Bulb-blog: Spring Bulbs

Bulb-blog

4,830 pupils from across the UK are to be awarded Super Scientist certificates on behalf of Amgueddfa Cymru - National Museum Wales, in recognition for their contribution to the Spring Bulbs for Schools Investigation.

A big congratulations to you all! Thank you for working so hard planting, observing, measuring and recording, you really are Super Scientists! Each one of you will receive a Super Scientist certificate and pencil, these will be sent to your school by the end of May.

Many thanks to The Edina Trust for funding this project.

Super Scientist Winners 2018

Schools to be awarded certificates:

To receive Super Scientist certificates and pencils.

Schools with special recognition:

To be awarded certificates, pencils and sunflower seeds.

Highly commended schools:

To be awarded certificates, pencils, sunflower seeds and surprise seeds.

Runners-up:

To be awarded certificates, pencils, a variety of seeds and gift vouchers.

Winners 2018:

Each will receive certificates, pencils, seeds and a prize for the class!

Hello Bulb Buddies,

Thank you to all schools who have entered their flower data! Remember to make sure the dates entered are correct and that the height has been entered in millimetres! We have had a few flowers reported for April and lots of very short crocus and daffodils!

If you spot that your entries need amending, just re-enter them to the website with a comment to explain that the new entry is to replace a previous one.

I have enjoyed reading the comments that have been sent with the weather and flower data! I’ve attached some of these below.

Last year an interesting question was raised by Stanford in the Vale Primary, who asked whether they needed to enter multiple flower records if the height and flowering date were the same for each? It is still important to enter this flower data, as the number of flowers at a particular height and particular date will impact on the overall averages for the project.

To work out your schools mean flowering height for the crocus and daffodil, add all of your crocus or daffodil heights together and divide by the number of entries for that flower.

If you have one flower at 200mm and one at 350mm the mean would be 275mm. If you have one flower at 200mm and ten flowers at 350mm your mean flower height would be 336mm. This is why it is important that you enter all of your flower records.

Every flower record is important and impacts on the overall results. If your plant hasn’t grown by the end of March, please send in a flower record without a date or height and explain this in the comment section. If your plant has grown but hasn’t produced a flower by the end of March please enter the height without a date and explain this in the comments section.

Keep the questions coming Bulb Buddies! There are resources and activities on the website to help you. Once your plant has flowered, why not draw it and label the different parts of the plant? I would love to see photos of your drawings and will post any that are sent in on my next Blog!

Keep up the good work Bulb Buddies!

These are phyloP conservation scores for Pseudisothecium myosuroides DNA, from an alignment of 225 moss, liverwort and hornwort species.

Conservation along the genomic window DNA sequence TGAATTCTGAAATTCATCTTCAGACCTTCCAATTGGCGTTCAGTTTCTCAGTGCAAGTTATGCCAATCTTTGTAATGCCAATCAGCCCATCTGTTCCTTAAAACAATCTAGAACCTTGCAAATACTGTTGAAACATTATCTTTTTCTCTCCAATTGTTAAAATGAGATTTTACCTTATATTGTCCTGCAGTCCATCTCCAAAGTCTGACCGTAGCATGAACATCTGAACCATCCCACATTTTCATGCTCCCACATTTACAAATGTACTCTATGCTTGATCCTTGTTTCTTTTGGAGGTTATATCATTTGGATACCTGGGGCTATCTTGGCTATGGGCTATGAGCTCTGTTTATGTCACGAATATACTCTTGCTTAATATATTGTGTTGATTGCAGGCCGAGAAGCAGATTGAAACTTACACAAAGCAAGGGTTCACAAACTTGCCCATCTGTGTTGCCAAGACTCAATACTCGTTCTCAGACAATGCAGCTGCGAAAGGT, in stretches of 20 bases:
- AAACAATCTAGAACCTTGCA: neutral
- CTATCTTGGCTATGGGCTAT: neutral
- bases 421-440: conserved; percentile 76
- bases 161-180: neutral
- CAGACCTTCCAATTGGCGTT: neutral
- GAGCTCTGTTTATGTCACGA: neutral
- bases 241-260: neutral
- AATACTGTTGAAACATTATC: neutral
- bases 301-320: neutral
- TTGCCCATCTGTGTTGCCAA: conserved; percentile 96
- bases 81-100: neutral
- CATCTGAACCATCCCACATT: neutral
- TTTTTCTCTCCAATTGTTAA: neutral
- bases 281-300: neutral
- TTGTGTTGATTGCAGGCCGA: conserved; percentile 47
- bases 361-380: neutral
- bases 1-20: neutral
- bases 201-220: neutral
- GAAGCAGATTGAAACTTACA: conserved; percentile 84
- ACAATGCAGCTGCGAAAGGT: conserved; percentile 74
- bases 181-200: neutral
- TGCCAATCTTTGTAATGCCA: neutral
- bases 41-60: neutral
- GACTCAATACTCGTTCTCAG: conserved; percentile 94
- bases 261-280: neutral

Professor Plant

Hello bulb buddies,

What an interesting time to be studying and observing the weather! Most of you will have had snow and high winds this last week. I understand that many schools were closed, and that conditions in the school grounds may have meant you weren’t able to collect weather data on days that you were in school.

It’s likely that you’ve heard people talking about weather warnings a lot over the last week. Weather warnings are released by the MET Office (the UK’s official weather service) and are colour coded (green, yellow, amber and red) to indicate how extreme the weather will be in different areas.

Green: weather is not expected to be extreme.

Yellow: possibility of extreme weather so you should be aware of it.

Amber (orange): strong chance of the weather effecting you in some way, so be prepared.

Red: extreme weather expected, plan ahead and follow the advice of the emergency services and local authorities.

The Met Office also use symbols to indicate what type of weather to expect. For example, the symbols to the right show (in order) a red warning for rain, green for wind, green for snow, amber for ice and green for fog. This means there will be heavy rain and that you should prepare for ice. Why not have a look at the Met Office website and see what the weather forecast is for where you live?

Amber and red warnings for wind, snow and ice were given for many parts of the UK last week as storm Emma and the ‘Beast from the East’ collided. The Met Office warn us about bad weather so that we can prepare for it. This is because extreme weather (such as strong winds and ice) can cause difficulties and make it hard to travel. Roads and train lines can close, flights can be cancelled, and walking conditions can be dangerous.

What was the weather like where you live? If you weren’t able to collect weather records you can enter ‘no record’ on the online form, but please let me know in the comment section what the weather was like! You can also let me know how your plants are doing and whether they have flowered!

Keep up the good work Bulb Buddies,

Professor Plant

 

Comments about the weather:

Ysgol Beulah: Roedd eira yn pot ni :)!!!!!!!!!.

Ysgol Carreg Emlyn: Mae hi wedi bwrw eira yma heddiw.

Ferryside V.C.P School: mae wythnos hyn wedi bod yn bwrw lot

Broad Haven Primary School: Snow Hail sleet sun rain gales . We have seen them all.

St Robert's R.C Primary School: We had a cold week this week.

Peterston super Ely Primary School: Lots of snow on Friday

Steelstown Primary School: Once again northern Ireland has been hit by a cold patch but Derry has once again missed out on heavy snowfall roll on spring.

Severn Primary: Some other places got some snow and it was really cold on Thursday when we went out for Games because of the wind. Hope we get snow!

St Paul's CE Primary School: WINDY AND COLD SNOW SHOWERS